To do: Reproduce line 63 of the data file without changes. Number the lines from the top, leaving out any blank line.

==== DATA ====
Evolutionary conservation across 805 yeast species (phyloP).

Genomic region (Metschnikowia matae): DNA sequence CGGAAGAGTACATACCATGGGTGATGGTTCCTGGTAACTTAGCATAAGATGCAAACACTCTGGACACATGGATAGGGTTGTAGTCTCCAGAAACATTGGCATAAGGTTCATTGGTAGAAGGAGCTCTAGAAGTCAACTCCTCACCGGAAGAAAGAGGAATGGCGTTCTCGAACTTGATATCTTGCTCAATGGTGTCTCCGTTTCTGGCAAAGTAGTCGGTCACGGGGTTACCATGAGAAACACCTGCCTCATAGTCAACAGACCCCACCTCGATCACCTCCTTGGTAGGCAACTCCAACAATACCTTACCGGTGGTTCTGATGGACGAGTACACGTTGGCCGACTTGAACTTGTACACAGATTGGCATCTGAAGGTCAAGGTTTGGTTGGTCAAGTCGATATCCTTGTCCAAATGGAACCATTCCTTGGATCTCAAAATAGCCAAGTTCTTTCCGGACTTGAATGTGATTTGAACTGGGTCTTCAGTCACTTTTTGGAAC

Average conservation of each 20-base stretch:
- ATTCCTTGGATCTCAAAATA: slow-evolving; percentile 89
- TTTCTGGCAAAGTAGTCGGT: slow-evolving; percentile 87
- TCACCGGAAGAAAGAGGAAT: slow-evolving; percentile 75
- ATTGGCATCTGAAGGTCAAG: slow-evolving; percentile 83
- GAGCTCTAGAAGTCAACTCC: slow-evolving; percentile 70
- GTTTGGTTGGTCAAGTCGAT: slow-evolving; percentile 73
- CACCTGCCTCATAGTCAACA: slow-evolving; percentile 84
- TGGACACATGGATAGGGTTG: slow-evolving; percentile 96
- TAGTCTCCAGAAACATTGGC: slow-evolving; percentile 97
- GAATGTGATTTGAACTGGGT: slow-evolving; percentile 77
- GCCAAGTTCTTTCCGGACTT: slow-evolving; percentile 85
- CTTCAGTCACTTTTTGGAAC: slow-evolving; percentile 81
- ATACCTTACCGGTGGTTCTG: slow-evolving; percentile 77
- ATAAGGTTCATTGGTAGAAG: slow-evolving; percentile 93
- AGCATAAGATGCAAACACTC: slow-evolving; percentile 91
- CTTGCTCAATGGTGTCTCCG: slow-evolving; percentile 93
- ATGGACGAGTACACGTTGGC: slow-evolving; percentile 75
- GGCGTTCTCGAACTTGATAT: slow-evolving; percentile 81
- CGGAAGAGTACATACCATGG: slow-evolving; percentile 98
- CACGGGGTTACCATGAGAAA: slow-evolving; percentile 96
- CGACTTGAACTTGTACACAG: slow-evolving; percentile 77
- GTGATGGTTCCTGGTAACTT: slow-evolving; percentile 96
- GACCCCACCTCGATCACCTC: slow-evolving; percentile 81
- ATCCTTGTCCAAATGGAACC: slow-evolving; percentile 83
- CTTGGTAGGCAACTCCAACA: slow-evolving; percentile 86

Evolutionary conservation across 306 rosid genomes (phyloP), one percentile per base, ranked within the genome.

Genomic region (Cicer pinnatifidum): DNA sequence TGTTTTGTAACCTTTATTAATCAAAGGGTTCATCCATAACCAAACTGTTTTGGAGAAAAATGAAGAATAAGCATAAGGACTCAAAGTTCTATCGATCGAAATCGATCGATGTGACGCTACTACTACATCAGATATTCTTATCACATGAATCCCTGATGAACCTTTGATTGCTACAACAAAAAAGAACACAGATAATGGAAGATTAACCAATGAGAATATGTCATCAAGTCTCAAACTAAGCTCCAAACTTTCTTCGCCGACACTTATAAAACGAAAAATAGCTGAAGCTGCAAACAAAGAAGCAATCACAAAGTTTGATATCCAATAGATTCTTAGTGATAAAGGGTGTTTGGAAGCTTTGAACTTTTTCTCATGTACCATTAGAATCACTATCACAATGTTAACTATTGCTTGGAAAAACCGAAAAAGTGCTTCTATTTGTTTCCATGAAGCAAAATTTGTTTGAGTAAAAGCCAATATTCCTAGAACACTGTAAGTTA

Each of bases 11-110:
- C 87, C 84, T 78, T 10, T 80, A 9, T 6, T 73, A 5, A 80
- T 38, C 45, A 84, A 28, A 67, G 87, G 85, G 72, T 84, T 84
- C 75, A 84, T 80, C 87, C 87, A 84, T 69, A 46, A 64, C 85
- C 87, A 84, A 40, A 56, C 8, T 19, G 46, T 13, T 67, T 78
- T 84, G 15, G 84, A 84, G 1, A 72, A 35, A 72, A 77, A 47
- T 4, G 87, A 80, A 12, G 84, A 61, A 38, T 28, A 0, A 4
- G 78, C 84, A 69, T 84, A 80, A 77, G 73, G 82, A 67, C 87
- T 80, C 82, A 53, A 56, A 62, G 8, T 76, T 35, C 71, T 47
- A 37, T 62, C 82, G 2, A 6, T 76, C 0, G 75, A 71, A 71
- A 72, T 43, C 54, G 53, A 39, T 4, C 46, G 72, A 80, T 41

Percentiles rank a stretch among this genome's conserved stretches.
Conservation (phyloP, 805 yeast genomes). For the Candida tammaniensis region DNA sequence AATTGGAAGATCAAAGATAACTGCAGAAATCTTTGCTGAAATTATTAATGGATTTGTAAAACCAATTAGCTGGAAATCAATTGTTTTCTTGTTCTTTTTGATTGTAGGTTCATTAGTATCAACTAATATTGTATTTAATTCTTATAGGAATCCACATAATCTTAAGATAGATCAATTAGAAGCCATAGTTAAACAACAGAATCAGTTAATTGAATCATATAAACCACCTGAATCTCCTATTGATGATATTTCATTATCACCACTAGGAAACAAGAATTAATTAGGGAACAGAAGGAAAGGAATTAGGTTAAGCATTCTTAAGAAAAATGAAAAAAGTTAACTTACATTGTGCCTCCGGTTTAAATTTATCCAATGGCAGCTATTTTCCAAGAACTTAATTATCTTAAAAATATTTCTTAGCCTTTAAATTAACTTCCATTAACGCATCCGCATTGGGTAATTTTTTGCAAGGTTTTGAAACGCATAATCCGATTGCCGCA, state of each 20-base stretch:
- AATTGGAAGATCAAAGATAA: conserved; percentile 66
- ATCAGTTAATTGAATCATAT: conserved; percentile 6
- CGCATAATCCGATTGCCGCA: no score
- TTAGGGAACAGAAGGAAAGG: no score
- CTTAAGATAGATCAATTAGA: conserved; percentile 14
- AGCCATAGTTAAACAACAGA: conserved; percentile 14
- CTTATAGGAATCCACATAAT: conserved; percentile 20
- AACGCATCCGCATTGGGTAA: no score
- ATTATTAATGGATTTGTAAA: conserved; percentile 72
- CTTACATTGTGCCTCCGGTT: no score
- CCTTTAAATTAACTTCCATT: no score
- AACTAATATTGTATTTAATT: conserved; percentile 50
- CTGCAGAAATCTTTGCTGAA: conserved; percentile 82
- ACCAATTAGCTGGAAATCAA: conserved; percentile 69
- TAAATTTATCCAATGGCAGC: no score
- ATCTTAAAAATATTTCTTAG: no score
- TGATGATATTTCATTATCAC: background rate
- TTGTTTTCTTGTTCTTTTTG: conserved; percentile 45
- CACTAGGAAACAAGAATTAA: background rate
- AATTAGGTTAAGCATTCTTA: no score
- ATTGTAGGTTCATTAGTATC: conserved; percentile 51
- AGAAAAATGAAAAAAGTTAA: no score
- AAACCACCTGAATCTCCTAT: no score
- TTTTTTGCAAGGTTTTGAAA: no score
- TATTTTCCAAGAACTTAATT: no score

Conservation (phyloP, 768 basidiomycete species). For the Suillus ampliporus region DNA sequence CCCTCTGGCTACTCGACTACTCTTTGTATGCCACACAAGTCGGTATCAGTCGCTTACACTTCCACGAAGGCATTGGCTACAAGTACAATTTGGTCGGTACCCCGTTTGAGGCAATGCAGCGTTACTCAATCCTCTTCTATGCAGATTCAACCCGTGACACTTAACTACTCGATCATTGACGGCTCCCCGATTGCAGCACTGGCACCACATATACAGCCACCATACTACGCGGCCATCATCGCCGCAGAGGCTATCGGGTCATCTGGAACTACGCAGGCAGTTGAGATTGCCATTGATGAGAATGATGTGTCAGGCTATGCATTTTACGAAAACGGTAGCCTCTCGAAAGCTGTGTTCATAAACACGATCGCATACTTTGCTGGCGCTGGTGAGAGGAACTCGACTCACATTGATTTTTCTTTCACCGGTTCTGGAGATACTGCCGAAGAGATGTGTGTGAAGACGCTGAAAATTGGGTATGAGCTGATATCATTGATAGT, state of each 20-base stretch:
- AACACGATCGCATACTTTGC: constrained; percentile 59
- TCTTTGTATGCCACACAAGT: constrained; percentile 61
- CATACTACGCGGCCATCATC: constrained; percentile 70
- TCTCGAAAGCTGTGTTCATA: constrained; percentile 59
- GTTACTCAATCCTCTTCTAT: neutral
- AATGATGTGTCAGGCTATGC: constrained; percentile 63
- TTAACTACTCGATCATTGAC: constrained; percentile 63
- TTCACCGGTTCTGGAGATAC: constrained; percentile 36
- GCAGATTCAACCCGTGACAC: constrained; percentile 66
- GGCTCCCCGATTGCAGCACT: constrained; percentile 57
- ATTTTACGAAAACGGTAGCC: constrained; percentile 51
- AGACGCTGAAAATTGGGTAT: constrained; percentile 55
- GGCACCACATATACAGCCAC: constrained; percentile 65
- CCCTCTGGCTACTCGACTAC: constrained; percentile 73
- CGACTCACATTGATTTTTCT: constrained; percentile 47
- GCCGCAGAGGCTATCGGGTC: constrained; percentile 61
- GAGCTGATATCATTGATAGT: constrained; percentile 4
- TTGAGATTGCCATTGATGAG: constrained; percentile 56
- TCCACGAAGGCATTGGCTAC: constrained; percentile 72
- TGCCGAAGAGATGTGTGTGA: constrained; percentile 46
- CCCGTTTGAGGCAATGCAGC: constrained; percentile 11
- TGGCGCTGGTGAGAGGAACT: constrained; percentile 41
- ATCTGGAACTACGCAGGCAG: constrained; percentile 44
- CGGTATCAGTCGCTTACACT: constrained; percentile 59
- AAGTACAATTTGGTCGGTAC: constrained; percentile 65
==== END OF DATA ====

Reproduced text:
- AATTAGGTTAAGCATTCTTA: no score